On the customer service side, as anyone who has eaten at a JIB can tell you, it used to take a long time to complete an order. JIB had been notorious for taking longer than McDonald's or Burger King. Part of the problem is that JIB offers a much more varied menu, including tacos and breakfast can be ordered anytime of the day. To help solve this, JIB has worked with franchisees to rely more on time-of-day forecasting. Rather than waiting for customers to enter the restaurant, JIB relies more on historical data for sales patterns to start cooking when history shows that a lot of a certain type of food is sold during certain hours even if the restaurant is not crowded. This has resulted in higher food waste but it also has improved overall sales and margins. Franchisees have started to buy into the concept. They still lag competitors in terms of speed but that have made progress in closing the gap. Another customer service improvement has been better order accuracy.
Another focus, which started in 1H12 and is expected to continue in 2H12, has been a comprehensive review of the overhead structure, including evaluating opportunities for outsourcing, restructuring of certain functions and workforce reductions. Some steps were taken in 1H12 and management expects more restructuring charges in 2H12.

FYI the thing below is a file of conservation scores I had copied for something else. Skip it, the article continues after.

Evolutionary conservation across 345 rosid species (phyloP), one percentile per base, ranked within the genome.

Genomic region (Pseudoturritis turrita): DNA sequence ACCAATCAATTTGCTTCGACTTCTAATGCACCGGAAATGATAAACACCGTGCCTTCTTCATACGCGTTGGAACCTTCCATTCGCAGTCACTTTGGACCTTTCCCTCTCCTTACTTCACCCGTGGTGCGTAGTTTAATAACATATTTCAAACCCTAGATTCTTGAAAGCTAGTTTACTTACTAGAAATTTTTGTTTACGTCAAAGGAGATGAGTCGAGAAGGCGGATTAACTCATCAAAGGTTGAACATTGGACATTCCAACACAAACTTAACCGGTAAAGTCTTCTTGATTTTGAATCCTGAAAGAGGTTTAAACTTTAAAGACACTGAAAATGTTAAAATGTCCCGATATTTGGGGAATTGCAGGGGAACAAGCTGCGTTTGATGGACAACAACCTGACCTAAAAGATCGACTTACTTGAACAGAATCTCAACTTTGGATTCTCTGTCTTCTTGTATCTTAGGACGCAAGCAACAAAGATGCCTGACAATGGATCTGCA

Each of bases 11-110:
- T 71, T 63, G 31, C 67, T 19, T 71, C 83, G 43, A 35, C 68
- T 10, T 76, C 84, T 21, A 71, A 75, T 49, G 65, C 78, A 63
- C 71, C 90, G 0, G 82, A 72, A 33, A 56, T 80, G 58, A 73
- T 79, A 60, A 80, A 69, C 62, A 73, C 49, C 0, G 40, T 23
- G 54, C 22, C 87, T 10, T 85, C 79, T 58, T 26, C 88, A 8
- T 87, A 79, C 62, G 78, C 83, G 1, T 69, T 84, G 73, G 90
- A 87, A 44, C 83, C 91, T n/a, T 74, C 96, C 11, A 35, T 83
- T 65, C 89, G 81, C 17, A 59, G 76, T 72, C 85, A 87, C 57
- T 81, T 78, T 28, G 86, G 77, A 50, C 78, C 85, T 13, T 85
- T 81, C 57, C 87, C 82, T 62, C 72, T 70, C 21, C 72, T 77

On May 16, JACK reported 2Q12 (Mar) non-GAAP EPS of $0.27, which was a $0.04 beat while revenue was roughly flat at $506.6 million vs. the $503.0 million consensus. The stock has rallied about 15% since this report. It was a good solid beat on the EPS line and a nice improvement from the penny beat in DecQ. The metric that stands out to us is the margins as operating margin improved to 15.5% from 12.3% a year ago. Management cites higher selling prices and a favorable product mix which suggests to us that the remodeling of the JIB stores appears to at least be partly responsible. Customers are simply willing to pay more for a nicer environment in which to eat.